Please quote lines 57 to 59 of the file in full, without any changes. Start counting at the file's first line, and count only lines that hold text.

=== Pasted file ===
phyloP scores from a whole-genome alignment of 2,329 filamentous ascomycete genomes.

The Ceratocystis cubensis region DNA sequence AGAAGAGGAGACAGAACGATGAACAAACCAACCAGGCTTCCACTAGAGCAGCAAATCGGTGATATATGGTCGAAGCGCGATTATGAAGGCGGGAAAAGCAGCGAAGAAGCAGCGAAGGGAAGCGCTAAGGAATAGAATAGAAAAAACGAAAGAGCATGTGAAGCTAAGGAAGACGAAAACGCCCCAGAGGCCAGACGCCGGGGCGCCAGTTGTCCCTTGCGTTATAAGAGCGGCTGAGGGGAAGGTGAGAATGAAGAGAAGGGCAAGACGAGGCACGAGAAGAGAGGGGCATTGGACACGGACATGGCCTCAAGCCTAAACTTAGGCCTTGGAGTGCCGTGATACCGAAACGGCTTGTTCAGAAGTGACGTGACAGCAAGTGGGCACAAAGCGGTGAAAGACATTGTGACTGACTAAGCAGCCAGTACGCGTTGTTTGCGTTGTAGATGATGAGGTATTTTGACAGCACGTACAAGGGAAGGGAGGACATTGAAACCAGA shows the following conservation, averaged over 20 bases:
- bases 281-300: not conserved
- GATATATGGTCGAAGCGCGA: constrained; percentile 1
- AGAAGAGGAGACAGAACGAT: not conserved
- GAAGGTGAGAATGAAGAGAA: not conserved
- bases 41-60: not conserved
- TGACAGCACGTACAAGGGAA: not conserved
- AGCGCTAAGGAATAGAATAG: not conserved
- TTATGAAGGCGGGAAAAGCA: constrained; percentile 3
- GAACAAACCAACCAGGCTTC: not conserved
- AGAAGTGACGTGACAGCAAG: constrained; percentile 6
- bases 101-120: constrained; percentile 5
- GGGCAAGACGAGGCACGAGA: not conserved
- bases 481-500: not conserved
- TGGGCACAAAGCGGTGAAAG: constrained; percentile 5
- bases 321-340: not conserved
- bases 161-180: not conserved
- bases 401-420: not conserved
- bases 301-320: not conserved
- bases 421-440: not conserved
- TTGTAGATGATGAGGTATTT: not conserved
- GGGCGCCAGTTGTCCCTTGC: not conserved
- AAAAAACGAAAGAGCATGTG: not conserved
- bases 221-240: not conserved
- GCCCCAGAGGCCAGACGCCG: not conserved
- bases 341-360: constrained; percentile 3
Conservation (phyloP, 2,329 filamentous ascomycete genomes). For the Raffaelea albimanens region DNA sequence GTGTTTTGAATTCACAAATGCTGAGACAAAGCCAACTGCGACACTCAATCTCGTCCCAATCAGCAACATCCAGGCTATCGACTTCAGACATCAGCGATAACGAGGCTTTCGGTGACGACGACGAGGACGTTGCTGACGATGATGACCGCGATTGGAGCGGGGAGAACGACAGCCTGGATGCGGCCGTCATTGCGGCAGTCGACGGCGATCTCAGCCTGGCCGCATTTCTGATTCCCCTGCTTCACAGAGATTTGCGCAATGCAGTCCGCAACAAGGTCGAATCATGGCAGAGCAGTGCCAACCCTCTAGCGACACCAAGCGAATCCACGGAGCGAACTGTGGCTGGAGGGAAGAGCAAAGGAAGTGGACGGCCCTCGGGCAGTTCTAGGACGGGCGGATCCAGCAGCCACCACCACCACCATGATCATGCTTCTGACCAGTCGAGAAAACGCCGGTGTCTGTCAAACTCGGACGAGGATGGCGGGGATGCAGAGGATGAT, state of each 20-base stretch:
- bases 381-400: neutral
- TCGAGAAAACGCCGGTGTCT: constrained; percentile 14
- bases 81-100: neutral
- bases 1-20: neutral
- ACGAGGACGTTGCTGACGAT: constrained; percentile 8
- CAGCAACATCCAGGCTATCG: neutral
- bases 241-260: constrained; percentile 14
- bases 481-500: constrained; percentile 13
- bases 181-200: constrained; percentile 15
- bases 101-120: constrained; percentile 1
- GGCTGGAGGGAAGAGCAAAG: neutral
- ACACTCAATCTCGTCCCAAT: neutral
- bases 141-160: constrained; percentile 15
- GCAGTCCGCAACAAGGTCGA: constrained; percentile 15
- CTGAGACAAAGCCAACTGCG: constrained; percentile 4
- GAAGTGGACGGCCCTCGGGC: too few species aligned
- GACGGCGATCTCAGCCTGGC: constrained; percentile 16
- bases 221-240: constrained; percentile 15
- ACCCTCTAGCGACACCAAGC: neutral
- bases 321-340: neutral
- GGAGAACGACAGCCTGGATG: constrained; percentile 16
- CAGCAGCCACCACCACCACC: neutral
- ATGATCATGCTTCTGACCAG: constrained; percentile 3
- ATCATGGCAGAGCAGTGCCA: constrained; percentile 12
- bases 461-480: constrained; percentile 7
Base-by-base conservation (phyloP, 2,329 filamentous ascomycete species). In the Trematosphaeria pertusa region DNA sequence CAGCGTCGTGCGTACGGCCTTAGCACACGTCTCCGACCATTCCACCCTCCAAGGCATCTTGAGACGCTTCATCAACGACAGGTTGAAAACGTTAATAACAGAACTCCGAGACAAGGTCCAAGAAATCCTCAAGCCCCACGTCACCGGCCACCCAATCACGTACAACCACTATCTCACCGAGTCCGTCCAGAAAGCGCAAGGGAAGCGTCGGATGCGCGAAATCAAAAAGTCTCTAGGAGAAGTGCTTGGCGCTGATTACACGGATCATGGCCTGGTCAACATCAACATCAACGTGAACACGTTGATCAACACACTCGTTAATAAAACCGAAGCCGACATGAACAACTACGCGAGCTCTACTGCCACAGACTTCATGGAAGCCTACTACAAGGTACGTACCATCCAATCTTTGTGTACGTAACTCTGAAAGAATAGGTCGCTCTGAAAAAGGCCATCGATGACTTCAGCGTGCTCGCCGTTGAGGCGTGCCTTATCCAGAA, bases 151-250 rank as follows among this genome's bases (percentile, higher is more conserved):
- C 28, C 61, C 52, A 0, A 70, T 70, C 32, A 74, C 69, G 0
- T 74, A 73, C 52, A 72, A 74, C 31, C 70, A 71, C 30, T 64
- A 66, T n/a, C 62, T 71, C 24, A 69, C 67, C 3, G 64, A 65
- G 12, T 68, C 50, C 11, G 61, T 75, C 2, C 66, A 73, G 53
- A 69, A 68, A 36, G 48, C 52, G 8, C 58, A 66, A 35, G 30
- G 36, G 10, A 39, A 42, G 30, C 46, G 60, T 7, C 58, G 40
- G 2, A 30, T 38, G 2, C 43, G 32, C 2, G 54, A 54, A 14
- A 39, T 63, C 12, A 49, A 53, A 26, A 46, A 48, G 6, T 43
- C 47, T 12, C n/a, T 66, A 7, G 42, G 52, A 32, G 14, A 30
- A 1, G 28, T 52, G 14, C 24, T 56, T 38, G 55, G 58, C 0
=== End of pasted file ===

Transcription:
- A 66, T n/a, C 62, T 71, C 24, A 69, C 67, C 3, G 64, A 65
- G 12, T 68, C 50, C 11, G 61, T 75, C 2, C 66, A 73, G 53
- A 69, A 68, A 36, G 48, C 52, G 8, C 58, A 66, A 35, G 30